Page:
Transfer pricing is needed when two connected (same group/ownership) companies transact. E.g. sending money in return for overseas staff, software licenses, or other services. The amount sent has to be as if the companies were unconnected, so you can't use it to avoid tax, and you also can't send just the amount needed. The transfer pricing rules set how you should calculate this mark-up.
When a group of companies (two or more companies who are owned by the same shareholders, or perhaps one company is owned by the other) need to send funds to each other in return for goods or services, the amount of money sent should be set using transfer pricing. Simply, it's a method of calculating a price for those goods or services, when you sell them to yourself.
Where it's just general funding (e.g. cash from a fundraise being moved to the operating company) this is covered by other mechanisms and transfer pricing is not relevant. We wrote about that here.
For many founders, the first thought might be to just transfer the amount of money needed to continue operating or to just cover the costs, however, it's not that straightforward and you have to allocate the correct price, which may result in you generating a taxable profit in that region.
It is often seen in cross-border scenarios, and in the past has been used as a vehicle to move profits to a lower tax country, in order to avoid paying tax (like certain tech giants have been accused of doing). Because of this the international taxation bodies created transfer pricing rules to prevent manipulation in this way.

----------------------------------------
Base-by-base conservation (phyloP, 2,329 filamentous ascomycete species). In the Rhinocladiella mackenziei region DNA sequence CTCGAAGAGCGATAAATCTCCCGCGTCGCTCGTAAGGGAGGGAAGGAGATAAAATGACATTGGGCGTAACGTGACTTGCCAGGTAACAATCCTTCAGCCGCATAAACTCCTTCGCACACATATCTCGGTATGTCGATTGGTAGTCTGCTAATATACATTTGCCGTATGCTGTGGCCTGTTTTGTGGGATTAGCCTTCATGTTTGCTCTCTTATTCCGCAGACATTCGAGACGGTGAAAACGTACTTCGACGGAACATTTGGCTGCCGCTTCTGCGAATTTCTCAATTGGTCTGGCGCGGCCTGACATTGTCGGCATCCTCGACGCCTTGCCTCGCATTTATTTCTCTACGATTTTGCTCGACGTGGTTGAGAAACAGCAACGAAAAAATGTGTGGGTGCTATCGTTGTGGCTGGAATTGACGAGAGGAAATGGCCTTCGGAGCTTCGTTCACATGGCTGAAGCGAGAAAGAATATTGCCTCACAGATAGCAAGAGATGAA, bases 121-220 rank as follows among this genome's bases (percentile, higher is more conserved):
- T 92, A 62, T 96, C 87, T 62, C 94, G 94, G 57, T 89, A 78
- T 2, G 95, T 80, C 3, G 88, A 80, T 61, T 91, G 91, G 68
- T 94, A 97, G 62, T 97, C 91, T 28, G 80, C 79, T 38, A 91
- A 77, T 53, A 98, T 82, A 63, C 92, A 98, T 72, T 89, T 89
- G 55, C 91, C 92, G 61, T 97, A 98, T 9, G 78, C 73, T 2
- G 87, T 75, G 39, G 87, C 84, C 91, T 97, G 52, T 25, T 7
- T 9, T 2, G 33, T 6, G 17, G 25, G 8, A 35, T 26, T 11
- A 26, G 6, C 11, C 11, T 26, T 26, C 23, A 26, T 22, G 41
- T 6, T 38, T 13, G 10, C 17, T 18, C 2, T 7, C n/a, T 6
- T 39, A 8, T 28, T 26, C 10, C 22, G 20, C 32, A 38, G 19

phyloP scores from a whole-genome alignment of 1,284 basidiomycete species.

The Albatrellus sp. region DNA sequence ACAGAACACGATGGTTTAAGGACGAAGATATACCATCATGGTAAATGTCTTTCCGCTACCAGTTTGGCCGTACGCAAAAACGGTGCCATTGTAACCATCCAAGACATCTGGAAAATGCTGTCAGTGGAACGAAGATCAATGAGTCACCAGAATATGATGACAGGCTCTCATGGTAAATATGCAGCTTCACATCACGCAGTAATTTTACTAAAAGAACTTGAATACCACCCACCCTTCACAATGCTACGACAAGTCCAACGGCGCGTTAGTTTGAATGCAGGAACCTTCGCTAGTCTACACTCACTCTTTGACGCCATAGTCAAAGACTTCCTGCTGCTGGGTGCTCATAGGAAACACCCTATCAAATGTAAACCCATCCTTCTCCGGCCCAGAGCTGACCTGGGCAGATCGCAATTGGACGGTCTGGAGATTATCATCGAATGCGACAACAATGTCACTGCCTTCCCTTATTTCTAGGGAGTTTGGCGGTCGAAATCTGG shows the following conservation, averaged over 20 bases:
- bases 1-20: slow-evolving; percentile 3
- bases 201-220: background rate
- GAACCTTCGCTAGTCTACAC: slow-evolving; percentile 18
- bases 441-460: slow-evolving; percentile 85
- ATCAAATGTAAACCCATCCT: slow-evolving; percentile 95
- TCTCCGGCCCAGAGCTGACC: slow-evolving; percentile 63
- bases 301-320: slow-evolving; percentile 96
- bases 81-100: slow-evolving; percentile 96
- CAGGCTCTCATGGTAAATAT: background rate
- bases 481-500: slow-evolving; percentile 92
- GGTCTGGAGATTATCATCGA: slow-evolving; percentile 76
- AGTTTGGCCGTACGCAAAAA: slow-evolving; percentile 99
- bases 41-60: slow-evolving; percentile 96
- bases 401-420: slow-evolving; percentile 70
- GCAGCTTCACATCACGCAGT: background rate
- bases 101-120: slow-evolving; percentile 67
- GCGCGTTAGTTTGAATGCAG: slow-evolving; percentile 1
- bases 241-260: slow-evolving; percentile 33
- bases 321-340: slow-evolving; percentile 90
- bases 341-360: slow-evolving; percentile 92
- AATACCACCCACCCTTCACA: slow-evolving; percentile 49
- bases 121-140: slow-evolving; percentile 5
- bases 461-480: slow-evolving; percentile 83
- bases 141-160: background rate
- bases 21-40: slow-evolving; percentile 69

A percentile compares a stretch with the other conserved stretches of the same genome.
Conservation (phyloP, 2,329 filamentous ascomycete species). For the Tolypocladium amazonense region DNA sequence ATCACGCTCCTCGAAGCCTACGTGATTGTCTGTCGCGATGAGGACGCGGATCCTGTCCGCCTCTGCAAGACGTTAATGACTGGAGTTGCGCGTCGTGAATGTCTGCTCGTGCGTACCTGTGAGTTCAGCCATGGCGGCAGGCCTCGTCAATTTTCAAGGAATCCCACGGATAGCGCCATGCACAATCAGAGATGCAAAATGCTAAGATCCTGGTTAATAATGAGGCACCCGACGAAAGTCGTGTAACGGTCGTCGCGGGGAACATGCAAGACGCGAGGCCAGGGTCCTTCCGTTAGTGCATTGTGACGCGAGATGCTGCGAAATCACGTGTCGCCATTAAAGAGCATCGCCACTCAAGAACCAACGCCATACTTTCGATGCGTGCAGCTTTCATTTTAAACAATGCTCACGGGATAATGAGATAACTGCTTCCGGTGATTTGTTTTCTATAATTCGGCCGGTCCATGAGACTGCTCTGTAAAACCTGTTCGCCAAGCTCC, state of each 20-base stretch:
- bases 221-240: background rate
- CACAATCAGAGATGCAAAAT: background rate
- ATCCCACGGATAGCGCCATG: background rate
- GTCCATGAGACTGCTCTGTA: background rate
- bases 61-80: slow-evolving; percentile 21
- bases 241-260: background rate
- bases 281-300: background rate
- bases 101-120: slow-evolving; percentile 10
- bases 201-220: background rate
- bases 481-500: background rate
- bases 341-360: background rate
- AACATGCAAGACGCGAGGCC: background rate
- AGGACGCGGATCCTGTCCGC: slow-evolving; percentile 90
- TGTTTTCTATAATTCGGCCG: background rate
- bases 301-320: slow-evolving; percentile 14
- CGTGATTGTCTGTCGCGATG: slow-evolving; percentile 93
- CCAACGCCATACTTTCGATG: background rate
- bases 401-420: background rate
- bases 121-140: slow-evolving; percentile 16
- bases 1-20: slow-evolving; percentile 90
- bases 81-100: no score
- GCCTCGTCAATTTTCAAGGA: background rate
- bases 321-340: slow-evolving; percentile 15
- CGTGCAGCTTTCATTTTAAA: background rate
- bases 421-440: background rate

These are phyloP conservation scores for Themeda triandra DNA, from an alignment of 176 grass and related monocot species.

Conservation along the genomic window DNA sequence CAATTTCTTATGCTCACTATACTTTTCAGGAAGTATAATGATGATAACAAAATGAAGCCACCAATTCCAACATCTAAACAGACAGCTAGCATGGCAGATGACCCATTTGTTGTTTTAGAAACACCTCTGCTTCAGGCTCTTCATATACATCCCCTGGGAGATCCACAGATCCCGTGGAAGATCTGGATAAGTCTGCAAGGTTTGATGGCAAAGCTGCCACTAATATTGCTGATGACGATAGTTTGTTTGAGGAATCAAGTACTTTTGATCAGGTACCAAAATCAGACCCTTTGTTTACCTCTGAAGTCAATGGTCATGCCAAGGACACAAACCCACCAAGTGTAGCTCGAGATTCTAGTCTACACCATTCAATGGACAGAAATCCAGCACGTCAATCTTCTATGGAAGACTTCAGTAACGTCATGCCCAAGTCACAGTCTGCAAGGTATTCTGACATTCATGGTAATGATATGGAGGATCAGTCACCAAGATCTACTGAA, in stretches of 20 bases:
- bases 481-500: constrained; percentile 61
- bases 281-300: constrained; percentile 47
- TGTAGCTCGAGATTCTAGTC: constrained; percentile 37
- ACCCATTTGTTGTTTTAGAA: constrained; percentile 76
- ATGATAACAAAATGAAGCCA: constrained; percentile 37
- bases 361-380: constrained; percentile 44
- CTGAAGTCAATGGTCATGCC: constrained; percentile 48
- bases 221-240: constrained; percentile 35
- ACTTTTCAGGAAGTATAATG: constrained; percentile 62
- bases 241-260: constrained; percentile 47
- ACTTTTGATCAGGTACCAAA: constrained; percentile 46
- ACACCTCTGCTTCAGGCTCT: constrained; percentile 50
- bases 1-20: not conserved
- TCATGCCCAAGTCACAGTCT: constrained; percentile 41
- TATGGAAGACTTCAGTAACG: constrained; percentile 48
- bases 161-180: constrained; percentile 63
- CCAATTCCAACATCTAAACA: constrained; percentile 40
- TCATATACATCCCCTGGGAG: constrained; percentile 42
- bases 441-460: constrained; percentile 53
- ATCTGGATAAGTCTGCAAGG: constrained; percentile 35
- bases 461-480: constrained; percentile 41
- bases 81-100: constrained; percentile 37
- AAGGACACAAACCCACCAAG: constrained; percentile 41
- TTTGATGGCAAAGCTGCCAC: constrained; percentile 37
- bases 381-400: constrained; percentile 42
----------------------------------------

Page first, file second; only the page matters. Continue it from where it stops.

The underlying concept is that pricing of that transaction should reflect how prices might be determined if the parts of the group were not connected – which can be summarised as the ‘arm’s length’ principle.
By doing so, you recognise the profits generated by that country and ensure that appropriate tax is paid.
Most importantly, you also ensure your startup doesn't get caught up in any problems with tax authorities or have to pay any fines.
If your startup has 2 or more companies (one company is owned by another) in a group structure and those entities transact with each other, then this applies to you. Perhaps you created an overseas subsidiary for sales or have an overseas team of developers who are all employees.
Depending on your setup you may have multiple agreements and some even may go in two directions. E.g. your HQ charges your overseas office for HR support and your satellite office charges your HQ for tech development.
When you start sending money between these companies, or as soon as possible thereafter. Don't panic if you have been doing it for a while without realising, just talk to an accountant as soon as possible.
It's also not a one-off task and should be reviewed periodically to ensure the appropriate prices are set. All the documentation setting out the transfer pricing and the ongoing reviews should be kept in the event it is needed for review, or even just to show to potential investors to evidence that you are taking your corporate duties seriously and are mitigating any risks.
A review should ideally be performed annually, or sooner if a change in the nature of the transactions, the costs*, the wider economic environment changes, or tax regimes call for it.
*by change in costs we don't mean normal, expected fluctuations as this can be included within the pricing calculation. What should be considered a change would be a significant, incremental change.
There are 5 basic ways of calculating the price, all using the 'arm's length' principle, and some are more suited to industries or processes than others. Of course, it can get complex and you could have hybrid models, but here we will stick with the basics.
For all transfer pricing, you will want to get an accountant to help, as they will also need sight of the documents when completing your end-of-year filings as it is mandatory to report this kind of transaction. They can also help provide a document template for this and assist with the annual review.